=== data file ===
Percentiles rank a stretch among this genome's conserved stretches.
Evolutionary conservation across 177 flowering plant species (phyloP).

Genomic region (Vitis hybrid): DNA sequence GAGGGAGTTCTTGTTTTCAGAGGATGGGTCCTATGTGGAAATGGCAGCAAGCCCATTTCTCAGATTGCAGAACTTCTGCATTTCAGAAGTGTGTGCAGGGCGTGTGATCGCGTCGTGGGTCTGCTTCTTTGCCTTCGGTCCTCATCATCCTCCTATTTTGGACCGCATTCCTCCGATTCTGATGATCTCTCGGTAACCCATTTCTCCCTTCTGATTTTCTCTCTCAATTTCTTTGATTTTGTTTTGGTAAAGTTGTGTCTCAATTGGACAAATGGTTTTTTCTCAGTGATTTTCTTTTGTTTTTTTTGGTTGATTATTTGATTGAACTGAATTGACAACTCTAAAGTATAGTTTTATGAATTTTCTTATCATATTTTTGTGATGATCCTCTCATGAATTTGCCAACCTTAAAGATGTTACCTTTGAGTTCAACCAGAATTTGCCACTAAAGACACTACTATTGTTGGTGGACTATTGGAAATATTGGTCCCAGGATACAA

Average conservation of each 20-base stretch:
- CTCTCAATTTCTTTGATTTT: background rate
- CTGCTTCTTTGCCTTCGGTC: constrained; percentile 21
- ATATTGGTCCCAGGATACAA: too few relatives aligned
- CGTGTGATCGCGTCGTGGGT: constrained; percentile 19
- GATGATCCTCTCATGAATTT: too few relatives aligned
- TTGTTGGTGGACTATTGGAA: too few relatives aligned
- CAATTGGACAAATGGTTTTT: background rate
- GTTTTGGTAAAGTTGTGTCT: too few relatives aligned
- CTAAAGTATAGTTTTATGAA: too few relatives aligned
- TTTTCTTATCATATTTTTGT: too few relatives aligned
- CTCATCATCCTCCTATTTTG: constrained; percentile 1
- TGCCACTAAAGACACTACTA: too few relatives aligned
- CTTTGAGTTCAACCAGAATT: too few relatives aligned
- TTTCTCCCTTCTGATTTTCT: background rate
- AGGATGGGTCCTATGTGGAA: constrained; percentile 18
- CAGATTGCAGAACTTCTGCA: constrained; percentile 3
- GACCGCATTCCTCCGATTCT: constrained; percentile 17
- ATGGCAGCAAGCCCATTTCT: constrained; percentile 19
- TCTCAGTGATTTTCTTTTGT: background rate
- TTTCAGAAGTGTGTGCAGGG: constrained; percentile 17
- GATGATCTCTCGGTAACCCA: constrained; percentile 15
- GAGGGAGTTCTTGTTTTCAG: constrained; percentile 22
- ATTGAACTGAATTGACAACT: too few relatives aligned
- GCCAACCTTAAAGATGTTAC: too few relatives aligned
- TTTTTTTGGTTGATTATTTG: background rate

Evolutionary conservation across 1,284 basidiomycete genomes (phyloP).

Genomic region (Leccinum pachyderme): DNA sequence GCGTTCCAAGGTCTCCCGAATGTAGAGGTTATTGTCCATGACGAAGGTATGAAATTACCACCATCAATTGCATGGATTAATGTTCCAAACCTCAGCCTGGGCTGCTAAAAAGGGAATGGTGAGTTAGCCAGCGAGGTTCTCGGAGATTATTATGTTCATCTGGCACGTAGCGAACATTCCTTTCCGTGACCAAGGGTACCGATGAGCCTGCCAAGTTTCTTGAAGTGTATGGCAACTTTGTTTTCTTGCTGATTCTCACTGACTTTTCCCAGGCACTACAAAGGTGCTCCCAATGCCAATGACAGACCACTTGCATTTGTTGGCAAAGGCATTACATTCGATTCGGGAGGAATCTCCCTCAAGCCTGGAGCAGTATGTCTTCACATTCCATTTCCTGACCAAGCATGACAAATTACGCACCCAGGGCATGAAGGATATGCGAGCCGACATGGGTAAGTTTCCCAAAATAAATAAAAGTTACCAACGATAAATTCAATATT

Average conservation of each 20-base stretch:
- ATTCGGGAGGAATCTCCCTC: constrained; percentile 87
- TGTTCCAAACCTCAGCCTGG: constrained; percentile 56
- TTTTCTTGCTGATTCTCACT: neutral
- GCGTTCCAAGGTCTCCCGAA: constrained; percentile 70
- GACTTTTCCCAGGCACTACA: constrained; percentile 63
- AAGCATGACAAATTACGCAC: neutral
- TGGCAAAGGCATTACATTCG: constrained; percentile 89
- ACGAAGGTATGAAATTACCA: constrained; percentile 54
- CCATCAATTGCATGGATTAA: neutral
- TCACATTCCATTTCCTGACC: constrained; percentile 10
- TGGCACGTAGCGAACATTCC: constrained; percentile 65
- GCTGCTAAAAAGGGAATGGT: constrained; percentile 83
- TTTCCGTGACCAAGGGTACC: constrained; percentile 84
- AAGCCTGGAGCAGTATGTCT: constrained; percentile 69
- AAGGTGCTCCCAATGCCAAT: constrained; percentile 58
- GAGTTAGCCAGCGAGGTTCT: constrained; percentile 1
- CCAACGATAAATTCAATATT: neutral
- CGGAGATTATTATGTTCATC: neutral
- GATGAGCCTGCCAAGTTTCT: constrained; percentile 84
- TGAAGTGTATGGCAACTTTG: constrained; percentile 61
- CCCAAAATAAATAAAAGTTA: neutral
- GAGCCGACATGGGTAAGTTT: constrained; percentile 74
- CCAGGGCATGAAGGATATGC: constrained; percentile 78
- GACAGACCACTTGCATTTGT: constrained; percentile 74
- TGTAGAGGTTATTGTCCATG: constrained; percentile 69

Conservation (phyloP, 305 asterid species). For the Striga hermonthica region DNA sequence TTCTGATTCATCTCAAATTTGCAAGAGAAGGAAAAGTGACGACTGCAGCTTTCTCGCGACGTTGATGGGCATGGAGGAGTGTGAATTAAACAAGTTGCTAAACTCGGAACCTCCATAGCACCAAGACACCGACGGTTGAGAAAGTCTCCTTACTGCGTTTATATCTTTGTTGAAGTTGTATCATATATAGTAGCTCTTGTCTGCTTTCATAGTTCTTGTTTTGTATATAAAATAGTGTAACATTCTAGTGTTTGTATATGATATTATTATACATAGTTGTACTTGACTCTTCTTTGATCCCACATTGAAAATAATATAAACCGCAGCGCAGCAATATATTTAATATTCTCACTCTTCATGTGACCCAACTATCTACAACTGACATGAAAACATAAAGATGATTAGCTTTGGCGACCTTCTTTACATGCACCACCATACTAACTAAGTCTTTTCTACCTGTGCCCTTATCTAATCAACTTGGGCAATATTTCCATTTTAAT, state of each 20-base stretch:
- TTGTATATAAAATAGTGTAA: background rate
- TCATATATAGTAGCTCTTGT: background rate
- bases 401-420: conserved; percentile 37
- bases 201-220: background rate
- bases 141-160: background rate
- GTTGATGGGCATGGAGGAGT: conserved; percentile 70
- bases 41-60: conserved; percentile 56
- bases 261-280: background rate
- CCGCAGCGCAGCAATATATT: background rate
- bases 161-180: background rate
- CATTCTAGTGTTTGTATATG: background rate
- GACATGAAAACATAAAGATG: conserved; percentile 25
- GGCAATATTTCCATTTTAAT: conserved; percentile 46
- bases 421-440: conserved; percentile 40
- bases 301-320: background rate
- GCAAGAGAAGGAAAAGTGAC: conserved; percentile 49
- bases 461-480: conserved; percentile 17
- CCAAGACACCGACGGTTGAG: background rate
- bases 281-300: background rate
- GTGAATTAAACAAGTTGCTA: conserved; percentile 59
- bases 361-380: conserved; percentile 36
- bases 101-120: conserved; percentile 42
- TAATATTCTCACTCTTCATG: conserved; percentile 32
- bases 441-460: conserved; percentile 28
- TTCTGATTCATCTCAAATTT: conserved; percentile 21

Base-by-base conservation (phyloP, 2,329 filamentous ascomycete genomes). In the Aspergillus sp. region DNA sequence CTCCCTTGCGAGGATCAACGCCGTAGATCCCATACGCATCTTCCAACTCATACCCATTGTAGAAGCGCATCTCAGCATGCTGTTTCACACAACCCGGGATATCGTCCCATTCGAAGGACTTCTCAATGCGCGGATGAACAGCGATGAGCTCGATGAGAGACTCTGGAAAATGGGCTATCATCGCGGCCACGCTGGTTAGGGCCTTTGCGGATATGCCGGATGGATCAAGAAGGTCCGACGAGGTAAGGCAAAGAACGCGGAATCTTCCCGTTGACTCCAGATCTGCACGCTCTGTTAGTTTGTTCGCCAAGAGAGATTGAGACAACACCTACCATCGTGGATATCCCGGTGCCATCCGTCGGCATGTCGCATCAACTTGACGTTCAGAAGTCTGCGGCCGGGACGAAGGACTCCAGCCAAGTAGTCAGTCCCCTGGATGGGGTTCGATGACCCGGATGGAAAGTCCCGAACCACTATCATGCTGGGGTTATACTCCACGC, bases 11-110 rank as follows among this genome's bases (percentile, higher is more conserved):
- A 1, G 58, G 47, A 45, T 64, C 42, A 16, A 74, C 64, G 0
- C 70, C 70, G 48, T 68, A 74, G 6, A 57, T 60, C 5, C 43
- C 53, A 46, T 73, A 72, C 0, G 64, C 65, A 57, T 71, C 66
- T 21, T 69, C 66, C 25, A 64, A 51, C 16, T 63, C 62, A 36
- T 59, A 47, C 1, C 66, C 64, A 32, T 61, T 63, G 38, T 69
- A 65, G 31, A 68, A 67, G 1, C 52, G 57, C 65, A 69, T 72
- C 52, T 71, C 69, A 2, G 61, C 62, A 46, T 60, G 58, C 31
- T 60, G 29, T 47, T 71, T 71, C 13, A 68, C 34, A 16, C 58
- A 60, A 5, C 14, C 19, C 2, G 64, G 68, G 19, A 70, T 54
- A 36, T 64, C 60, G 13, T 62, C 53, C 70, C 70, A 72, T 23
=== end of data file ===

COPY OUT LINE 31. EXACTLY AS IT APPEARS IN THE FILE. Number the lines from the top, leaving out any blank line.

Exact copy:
Genomic region (Leccinum pachyderme): DNA sequence GCGTTCCAAGGTCTCCCGAATGTAGAGGTTATTGTCCATGACGAAGGTATGAAATTACCACCATCAATTGCATGGATTAATGTTCCAAACCTCAGCCTGGGCTGCTAAAAAGGGAATGGTGAGTTAGCCAGCGAGGTTCTCGGAGATTATTATGTTCATCTGGCACGTAGCGAACATTCCTTTCCGTGACCAAGGGTACCGATGAGCCTGCCAAGTTTCTTGAAGTGTATGGCAACTTTGTTTTCTTGCTGATTCTCACTGACTTTTCCCAGGCACTACAAAGGTGCTCCCAATGCCAATGACAGACCACTTGCATTTGTTGGCAAAGGCATTACATTCGATTCGGGAGGAATCTCCCTCAAGCCTGGAGCAGTATGTCTTCACATTCCATTTCCTGACCAAGCATGACAAATTACGCACCCAGGGCATGAAGGATATGCGAGCCGACATGGGTAAGTTTCCCAAAATAAATAAAAGTTACCAACGATAAATTCAATATT